(Tech Xplore)—The Mayfield Robotics team introduced Kuri earlier this year at the Consumer Electronics Show in Las Vegas. Kuri is now in the news again, though, because the little home robot has some interesting updates, and the highlight is something called Kuri Vision.
Kuri can record moments from life at home automatically, and even capture moments you might have missed. Family members interacting, the kinds of moments you might like to keep and share.
In one of several promotional videos, a family member informs the audience that their little Kuri can do a number of things—and record videos of life at home. "It's been non-stop robots since we introduced Kuri to the world at CES this year," according to the company blog.
Mayfield Robotics in addition to the autonomous home video feature has other improvements worth noting, such as track wheels and structural updates.
Expect to see a comfortable handle; new wheels look more like tracks. IEEE Spectrum noted how the wheels collapse up into the robot's body to absorb shock and help it manage obstacles. CNET said the treads allow it to wander across a carpet and bumps up to 2 centimeters high.
Kuri gets to know your house in an interesting way, via navigation using a laser sensor array. Alyssa Pagano in IEEE Spectrum wrote about Kuri's method of knowing your home's layout.
When you first bring Kuri home, she said, "it uses a laser sensor array to create a map. It then uses that map for reference, so it keeps track of its location. This map makes it easy to tell Kuri where to go." A video shows Kuri, when "tired," parking on a dock mat. CNET's Scott Stein said, "When Kuri charges, the eyes close with physical shutters."
As for communicating, one might say Kuri's own language is limited to a vocabulary of three. it understands your commands but it "talks" in chirps and beeps—and what Pagano calls "bloops."
"When robots try to communicate in human language, they often make mistakes that frustrate the user. Even when it's not annoying, sometimes it's just uncanny and creepy. Mayfield reduced the chance of that confusion by giving Kuri a language of its own," she wrote.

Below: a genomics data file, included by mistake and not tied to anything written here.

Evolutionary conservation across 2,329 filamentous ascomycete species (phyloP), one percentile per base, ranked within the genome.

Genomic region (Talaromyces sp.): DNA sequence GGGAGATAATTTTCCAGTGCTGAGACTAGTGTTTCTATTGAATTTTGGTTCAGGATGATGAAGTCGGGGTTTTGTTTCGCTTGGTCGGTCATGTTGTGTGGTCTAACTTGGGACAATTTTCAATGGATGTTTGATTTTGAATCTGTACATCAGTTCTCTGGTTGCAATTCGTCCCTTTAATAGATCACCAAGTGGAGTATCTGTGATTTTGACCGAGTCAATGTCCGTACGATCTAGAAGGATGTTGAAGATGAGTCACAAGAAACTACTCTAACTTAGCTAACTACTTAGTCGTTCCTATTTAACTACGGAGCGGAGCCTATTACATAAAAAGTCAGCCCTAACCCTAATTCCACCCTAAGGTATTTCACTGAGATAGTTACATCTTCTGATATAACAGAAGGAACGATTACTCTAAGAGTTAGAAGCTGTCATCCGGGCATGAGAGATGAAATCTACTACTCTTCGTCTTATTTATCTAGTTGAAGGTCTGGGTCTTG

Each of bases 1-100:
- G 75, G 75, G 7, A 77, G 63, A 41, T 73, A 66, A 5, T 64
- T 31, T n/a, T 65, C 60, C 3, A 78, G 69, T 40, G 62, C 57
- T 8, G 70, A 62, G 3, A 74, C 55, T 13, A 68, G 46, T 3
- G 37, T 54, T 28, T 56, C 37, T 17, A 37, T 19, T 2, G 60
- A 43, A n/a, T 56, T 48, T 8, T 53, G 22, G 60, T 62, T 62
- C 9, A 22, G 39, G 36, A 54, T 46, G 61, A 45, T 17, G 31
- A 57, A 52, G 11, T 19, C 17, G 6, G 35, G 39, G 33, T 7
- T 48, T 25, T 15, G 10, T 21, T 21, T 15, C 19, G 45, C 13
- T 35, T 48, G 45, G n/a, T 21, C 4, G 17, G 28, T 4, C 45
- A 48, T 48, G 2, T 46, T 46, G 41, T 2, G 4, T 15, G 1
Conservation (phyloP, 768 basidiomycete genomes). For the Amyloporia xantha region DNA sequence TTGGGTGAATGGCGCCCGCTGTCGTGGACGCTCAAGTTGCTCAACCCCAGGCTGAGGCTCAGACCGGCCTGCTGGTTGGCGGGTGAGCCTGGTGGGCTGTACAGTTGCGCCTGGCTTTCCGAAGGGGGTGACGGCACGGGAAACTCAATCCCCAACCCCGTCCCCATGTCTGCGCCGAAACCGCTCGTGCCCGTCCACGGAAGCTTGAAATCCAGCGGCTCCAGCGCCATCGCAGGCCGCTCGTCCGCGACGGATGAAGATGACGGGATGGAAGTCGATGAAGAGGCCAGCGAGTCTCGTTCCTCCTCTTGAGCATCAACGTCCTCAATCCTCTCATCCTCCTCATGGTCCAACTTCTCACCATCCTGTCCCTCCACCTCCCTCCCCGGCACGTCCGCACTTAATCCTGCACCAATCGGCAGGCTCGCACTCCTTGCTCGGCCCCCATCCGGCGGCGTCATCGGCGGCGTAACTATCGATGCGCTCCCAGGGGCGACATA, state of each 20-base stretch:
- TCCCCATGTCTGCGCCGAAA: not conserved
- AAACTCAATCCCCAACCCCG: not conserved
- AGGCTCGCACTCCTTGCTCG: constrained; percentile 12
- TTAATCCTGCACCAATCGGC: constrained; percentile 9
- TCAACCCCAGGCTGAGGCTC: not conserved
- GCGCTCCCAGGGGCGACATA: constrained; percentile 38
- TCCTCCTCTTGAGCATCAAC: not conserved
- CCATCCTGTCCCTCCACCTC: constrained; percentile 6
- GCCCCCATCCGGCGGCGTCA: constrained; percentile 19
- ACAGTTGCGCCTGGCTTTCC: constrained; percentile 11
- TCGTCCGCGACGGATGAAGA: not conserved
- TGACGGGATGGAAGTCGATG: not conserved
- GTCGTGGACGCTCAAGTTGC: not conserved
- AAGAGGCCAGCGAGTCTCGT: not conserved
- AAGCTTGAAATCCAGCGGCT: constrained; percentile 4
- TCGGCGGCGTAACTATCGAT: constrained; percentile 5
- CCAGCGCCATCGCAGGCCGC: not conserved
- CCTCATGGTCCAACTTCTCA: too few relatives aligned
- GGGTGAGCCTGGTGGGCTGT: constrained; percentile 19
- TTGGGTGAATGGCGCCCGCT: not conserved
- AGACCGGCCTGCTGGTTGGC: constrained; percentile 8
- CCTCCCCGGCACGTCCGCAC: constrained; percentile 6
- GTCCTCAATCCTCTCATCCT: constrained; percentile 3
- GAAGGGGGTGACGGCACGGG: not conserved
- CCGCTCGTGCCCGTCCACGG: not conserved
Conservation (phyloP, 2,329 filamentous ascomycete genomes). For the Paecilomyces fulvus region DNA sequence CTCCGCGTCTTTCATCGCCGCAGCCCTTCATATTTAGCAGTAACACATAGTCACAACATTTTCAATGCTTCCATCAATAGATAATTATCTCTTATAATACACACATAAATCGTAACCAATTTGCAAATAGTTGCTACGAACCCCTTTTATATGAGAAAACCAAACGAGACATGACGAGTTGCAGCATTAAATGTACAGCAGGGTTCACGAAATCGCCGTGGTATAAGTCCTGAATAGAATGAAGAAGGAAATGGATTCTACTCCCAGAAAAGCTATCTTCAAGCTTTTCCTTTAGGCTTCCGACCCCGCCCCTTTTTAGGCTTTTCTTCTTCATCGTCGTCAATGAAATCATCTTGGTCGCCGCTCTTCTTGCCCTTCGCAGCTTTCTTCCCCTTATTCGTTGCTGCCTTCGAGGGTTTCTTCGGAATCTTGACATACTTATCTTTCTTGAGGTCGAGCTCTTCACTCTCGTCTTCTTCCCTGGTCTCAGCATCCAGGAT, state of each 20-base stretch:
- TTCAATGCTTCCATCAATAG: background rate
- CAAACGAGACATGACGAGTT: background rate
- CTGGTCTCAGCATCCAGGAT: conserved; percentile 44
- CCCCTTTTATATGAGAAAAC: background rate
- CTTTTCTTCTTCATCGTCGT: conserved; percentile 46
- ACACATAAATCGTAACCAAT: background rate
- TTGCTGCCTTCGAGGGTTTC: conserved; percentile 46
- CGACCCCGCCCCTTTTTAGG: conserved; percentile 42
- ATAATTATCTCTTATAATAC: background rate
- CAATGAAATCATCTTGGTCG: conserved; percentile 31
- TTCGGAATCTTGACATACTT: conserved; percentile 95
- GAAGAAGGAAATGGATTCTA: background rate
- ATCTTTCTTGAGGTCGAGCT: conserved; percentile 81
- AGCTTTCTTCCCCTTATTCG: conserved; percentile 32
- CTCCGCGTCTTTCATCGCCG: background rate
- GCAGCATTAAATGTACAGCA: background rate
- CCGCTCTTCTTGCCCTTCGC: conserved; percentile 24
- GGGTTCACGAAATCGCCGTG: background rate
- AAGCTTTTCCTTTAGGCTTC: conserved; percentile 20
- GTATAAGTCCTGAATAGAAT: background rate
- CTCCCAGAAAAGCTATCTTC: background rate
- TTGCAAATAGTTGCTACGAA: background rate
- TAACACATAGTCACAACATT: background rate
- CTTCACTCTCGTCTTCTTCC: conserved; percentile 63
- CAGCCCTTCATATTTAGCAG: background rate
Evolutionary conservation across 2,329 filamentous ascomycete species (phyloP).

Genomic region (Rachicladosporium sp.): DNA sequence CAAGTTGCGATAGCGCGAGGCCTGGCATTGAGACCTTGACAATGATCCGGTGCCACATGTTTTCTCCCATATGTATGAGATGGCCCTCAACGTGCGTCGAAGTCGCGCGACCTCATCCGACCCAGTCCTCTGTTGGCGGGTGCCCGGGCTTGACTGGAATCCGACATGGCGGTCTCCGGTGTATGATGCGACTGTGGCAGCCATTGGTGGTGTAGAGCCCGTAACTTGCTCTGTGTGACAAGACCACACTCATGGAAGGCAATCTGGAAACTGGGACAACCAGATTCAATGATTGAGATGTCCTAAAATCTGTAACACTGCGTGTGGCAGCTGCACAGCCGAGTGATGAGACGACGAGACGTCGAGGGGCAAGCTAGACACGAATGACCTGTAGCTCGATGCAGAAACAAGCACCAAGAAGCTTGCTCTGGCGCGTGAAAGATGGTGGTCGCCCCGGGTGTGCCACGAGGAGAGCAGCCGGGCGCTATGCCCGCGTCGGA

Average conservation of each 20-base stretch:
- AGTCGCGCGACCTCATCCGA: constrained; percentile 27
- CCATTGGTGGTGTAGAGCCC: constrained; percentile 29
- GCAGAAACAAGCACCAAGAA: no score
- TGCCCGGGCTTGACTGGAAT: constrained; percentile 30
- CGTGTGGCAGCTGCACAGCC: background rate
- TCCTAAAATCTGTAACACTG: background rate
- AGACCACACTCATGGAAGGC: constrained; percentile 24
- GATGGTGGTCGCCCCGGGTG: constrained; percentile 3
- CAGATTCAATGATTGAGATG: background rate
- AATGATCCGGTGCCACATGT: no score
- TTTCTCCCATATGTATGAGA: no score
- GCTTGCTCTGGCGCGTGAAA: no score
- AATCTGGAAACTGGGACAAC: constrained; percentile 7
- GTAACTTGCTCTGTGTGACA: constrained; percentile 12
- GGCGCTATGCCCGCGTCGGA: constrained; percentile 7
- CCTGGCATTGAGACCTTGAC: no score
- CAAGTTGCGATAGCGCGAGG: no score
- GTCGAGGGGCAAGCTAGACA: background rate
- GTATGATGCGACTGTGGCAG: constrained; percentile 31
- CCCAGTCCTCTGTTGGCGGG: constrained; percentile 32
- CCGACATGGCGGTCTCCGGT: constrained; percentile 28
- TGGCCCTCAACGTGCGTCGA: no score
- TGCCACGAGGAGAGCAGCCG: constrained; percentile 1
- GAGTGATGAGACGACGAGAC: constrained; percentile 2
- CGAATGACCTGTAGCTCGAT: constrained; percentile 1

Still, the key add of interest to Kuri has to be the Kuri Vision. The company said, "Part of what makes Kuri Vision possible is Kuri's deep learning-based computer vision capabilities. This allows Kuri to not only detect people and pets, but to also recognize specific family members."
Kuri Vision allows the little companion to take video autonomously. The technology underpinning includes two high definition 1080p cameras, one behind each eye.
"These cameras take videos intermittently throughout the day, capturing candid moments. You can then review those clips through the app, which runs on iOS and Android, and choose which ones you like best. Then Kuri's machine learning and image processing kicks in: Based on which images you favorite or delete, Kuri learns to take videos that you'll like," said Pagano.
As CNET pointed out, left to its own devices, "it will take 5-second-long "vignettes" (short videos) eight times a day and deliver them to you to look at on its app."
The company blog said you highlight the videos you want to share, and can post them to social channels or messaging apps in a few steps.
That does not mean you have no control. CNET's Stein said, "You don't need to turn Kuri Vision, as the feature is called, on all the time. It can be set to certain parts of the house, or certain times of day."
The company blog similarly explained that "Of course, with Kuri Vision, you have complete control over when and where Kuri captures videos. You can designate specific times of the day and locations for her to capture moments, and you can turn this feature off at any time. "
Apparently, Kuri has already stolen hearts. The $799 robot will debut in homes in December, said a video, while the company site stated that the "First Kuri production wave" was sold out. They said they are now taking pre-orders "for second wave, shipping Spring 2018."